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NCSU Researchers Embark On Firefighter Glove Redesign Project

Researchers at Raleigh, N.C.-based North Carolina State University's (NCSU's) Textile Protection and Comfort Center (T-PACC) have received a grant from the Federal Emergency Management Agency to redesign traditional firefighter gloves to have reduced bulk and offer improved dexterity.

"Firefighters frequently say that bulky gloves impede their ability to pick up things and turn knobs, which can be critical in emergency situations," said Dr. Roger Barker, professor of textile engineering, chemistry and science; and T-PACC director. "There have been improvements in fabrics over the years. What we need now are advances in the functional design of the glove itself to go along with the advances in glove materials."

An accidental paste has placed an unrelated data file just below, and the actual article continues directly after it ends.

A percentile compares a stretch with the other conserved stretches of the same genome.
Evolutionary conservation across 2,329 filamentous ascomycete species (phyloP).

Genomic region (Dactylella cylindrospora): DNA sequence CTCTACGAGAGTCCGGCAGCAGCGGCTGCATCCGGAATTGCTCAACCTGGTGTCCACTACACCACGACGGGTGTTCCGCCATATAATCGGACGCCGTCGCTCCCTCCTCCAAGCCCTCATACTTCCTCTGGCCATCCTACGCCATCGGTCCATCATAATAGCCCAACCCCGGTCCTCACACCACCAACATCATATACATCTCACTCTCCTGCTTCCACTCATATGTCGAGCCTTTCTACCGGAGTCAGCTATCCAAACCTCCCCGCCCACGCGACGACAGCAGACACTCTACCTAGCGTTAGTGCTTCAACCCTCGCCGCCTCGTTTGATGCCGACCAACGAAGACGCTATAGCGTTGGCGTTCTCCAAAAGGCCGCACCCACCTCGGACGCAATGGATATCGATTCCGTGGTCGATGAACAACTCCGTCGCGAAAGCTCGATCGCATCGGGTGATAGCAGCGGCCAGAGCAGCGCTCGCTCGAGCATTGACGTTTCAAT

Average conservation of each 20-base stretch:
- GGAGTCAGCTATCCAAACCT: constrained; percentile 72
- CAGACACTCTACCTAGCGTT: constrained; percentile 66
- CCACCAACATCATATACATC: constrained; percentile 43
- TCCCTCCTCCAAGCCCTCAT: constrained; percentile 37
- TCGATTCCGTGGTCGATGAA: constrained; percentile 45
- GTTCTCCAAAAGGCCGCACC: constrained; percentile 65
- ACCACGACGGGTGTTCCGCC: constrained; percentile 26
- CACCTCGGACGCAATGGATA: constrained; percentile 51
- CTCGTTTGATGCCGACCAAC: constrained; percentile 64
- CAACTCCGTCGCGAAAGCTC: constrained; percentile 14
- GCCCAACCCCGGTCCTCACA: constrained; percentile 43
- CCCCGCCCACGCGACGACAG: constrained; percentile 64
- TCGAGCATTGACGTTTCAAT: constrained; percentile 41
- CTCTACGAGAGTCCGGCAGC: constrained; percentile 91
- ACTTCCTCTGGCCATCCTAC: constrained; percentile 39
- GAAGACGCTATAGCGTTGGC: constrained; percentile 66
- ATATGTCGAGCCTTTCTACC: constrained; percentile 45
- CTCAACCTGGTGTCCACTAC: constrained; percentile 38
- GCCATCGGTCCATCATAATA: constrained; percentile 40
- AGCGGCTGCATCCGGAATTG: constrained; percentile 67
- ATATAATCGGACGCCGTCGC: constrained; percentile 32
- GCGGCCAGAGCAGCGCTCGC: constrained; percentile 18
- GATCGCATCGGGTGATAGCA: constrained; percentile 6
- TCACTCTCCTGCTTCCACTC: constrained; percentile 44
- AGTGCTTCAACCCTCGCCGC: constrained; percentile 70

Based on feedback from firefighter interviews, researchers will conduct tests evaluating thermal protection, grip, breathability and insulation, among other characteristics on a range of textile materials, and create new designs for the gloves. Resulting prototypes will then be tested on T-PACC's PyroHands Fire Test System -- a flame-resistant composite-based hand manikin featuring 21 sensors that record heat exposure data to predict burns. PyroHands, whose engineering was funded by a grant from the US Department of Defense, is an addition to PyroMan, a life-sized manikin that has 122 heat sensors used to predict the performance of thermal protective clothing.

"By using PyroHands to test glove prototypes, we will be able to measure the distribution of fire protective insulation over the surface of the hands," Barker said. "This should help us develop improved glove designs by showing the locations on the glove where thickness and bulk might be reduced without compromising thermal protective performance."

October 6, 2009

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